Pilosity. As in A. essingtoni , with the following differences:
Clypeus with an even layer of short fine plumose or simple hair ( Fig. 23View FIGURE 23 e). Vertex bristles, 100–275 Μm.
Scutum with numerous ca. 50 Μm and sparse longer simple hairs (ca. 125 Μm), up to 250 Μm laterally. Scutellum simple hairs up to 275 Μm. Mesepisternum plumose hairs narrow and feather-like, with barbs shorter and more closely spaced than in A. australis ( Figs 25View FIGURE 25 d, f).
In mature, fully coloured specimens, basitarsus III inner surface bristles pale, golden or brown.
Surface sculpture. As in A. essingtoni .
Queen. Body 4.5–6.6 mm. Forewing (including tegula) 4.1–4.7 mm.
Structure. HBW 0.23–0.29 mm.
Colour. Face markings up to Grade 3 ( Fig. 24View FIGURE 24 e). Thorax markings up to Grade 3.
Pilosity. Clypeus with moderate to dense simple hair, some plumose hair near apical margin. Scutellum bristles slightly brown to brown, and up to 425 Μm. T 1 –T 3 with sparse fine short hairs, longer coarse bristles on lateral and dorsal T 2 –T 5 generally absent. T 4 –T 6 with short dense hair ( Fig. 27View FIGURE 27 a), T 6 with an apical fringe of long (up to 325 Μm) simple hairs. Basitarsus III inner surface bristles golden to brown.
Material examined. Holotype of Trigona cassiae : ( BMNH 17 b. 1137, worker), labelled as follows: “ Type (red border), “B.M. TYPE / HYM. / 14 B. 1137, “ Trigona / cassiae / Ckll TYPE, “Turner Coll. / 1912 – 111, “Mackay / 12.99 / Cassia , 900.
Provenance of types: Rowland Edwards Turner (1863–1945) and/or his brother, Gilbert Turner (ca. 1866– 1903), collected the T. cassiae holotype (“Turner, 900) in December 1899 in Mackay, QLD, from flowers of Cassia (Leguminosae) . Cockerell (1930) documented the intensive collecting work of the Turner brothers. The Turner collection of Australian bees was deposited in the BMNH where Cockerell examined and later borrowed it. The holotype is still in BMNH.
According to the type description ( Cockerell 1910), a male was also collected from the same location by Turner in November 1891 (“Turner, 318). However, this specimen could not be found in the BMNH collection nor their database (D. Notton, pers. comm., 2015).
Provenance of type: According to the detailed species redescription in Rayment (1935), the T. symei holotype was collected in 'North Queensland'. The exact locality and the collector are unknown. Rayment dedicated this new species to Geoffrey Syme of Melbourne, in appreciation for his interest in preserving the fauna and fauna of Victoria. This may have been Sir Geoffrey Syme (1873–1942), the Melbourne newspaper proprietor. The holotype is in ANIC.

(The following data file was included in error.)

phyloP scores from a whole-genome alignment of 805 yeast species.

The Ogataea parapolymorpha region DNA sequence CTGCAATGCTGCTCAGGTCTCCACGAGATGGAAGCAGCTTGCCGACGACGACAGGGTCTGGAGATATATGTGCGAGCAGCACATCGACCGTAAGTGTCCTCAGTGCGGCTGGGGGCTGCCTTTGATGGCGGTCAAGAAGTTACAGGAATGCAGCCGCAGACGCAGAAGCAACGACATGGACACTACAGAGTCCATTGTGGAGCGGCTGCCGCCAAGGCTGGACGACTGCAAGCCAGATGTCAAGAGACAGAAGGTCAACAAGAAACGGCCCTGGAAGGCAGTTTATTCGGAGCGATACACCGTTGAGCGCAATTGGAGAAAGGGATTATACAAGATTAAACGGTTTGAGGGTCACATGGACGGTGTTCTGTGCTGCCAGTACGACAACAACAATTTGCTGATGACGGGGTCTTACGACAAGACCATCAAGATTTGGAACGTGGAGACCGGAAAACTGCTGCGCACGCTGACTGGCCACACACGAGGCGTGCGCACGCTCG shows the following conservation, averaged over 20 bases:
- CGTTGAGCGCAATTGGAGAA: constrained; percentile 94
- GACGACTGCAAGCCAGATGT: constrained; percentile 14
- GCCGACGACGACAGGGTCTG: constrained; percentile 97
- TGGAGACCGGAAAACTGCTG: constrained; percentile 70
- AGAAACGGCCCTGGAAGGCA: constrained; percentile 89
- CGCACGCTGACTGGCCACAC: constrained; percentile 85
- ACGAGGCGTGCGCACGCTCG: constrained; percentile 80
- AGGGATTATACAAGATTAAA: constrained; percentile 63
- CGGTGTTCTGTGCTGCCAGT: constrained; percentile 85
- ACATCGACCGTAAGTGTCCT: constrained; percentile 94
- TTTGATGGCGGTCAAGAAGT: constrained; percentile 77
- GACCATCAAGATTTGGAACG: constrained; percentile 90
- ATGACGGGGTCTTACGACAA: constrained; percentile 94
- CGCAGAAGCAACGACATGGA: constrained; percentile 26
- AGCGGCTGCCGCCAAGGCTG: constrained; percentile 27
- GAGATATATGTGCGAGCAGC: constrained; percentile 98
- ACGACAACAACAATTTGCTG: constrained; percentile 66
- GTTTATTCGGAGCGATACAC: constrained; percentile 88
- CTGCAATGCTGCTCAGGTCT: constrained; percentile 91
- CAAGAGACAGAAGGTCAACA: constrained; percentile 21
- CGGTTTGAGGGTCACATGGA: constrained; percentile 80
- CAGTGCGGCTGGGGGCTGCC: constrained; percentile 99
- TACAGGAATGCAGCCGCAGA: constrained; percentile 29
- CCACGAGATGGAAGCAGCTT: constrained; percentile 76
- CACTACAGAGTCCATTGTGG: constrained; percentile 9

Other worker and male specimens examined. Queensland: Nest samples, collected by AED & LJD except where otherwise stated: Cape York near Bamaga, Aug 1983 (Nest F3, 20 workers; Nest F6, 20 workers, 6 males; Nest F32, 20 workers, 6 males); Cape York on Jardine River, Aug 1983 (Nest F43, 20 workers, 5 males; Nest F44, 20 workers, 1 male); Coen, 25 Aug 1983 (Nest F47, 20 workers, 1 male); Alec Springs, 15 k N of Strath-Haven Station, Nest G 13 (5 workers); Laura, 21 Feb 1982 (Nest Q22, 20 workers); 5 k S Rossville: Jun 2010 (Nest D12, 9 workers, 1 male, L. Roberts); Nov 2012 (Nest D18, 20 workers; Nest D19, 20 workers; Nest D21, 20 workers; Nest D22, 20 workers; Nest D24, 14 workers); Koolatah Station, 23–24 Sep 1998 (Nest M18, 20 workers; Nest M19, 20 workers, 2 males; Nest M20, 5 workers; Nest M21, 19 workers); 15 k NW of Dunbar Station, 24 Aug 1990 (Nest G7, 20 workers; Nest G9, 15 workers); Conjuboy, Feb 1982 (Nest Q31, 9 workers; Nest Q32, 20 workers); Rockhampton, 7–8 Sep 1996 (Nest C14, 20 workers; Nest C17, 20 workers; Nest C28, 29 workers; Nest C29, 11 workers); Duaringa, Sep 1987 (Nest N23, 20 workers, 15 males); 17–22 Oct 1987 (all by E. Adams: Nest N24, 8 workers; Nest N25, 9 workers; Nest N26, 11 workers), 15 Nov 1987 (Nest N31, 10 workers, E. Adams), 10–12 Sep 1996 (Nest C31, 20 workers; Nest C36, 20 workers; Nest C37, 20 workers; Nest C38, 5 workers; Nest C42, 20 workers; Nest C43, 20 workers), 12 Oct 1996 (Nest C58, 20 workers); Bororen, 8 Sep 1990 (Nest G34, 5 workers); Gin Gin, 18–21 Oct 1996 (Nest C79, 12 workers, 3 males; Nest C91, 10 workers); from Rainbow Beach but kept at Ipswich, Sep 2013 (all by C. Heather: Nest D36, 18 workers; Nest D45, 21 workers; Nest D46, 16 workers; Nest D47, 15 workers).— Samples collected from flowers: 61 k N Coen. 2 Nov 1988, K Walker, NMV, 1 worker; McIlwraith Range, 30 k E Coen, 3 Nov 1988, K Walker, NMV, 2 workers, 25 k E Coen, 12 Nov 1988, K Walker, NMV, 1 worker; 13 k SE Coen, 1 Nov 1988, K Walker, NMV, 2 workers; 45 k S Coen, 30 Oct 1988, K Walker, NMV, 1 worker; Silver Plains, 55 k SE Coen, 1 Nov 1988, K Walker, NMV, 3 workers, 42 k SE Coen, 1 Nov 1988, K Walker, NMV, 1 worker; 27 k SE Coen, 13 Nov 1988, K Walker, NMV, 5 workers; 28 k S Cooktown, 15 Nov 1988, K Walker, NMV, 3 workers; Mt Carbine, 27 Oct 1988, K Walker, NMV, 1 worker; 30 k N Normanton, 21 Aug 1990, AED & LJD, GS- 10: 8 workers; 20 k E Georgetown, 17 Aug 1990, AED & LJD, GS- 5: 4 workers; 66 k S Townsville, 17 Apr 2005, M Batley, AMS, 1 worker; 10 k S Bowen, 14 Feb 1982, AED & LJD, QS- 5: 8 workers; Halliday Bay, 50 k NW Mackay (label states ' 50 k NE Mackay'), 19 Sep 1983, NW Rodd, AMS, 2 workers; 36 k N Clairview, 20 Apr 2005, M Batley, AMS, 1 worker; 14 k SW Rainbow Beach, 23 Jan 2006, M Batley, AMS, 1 worker.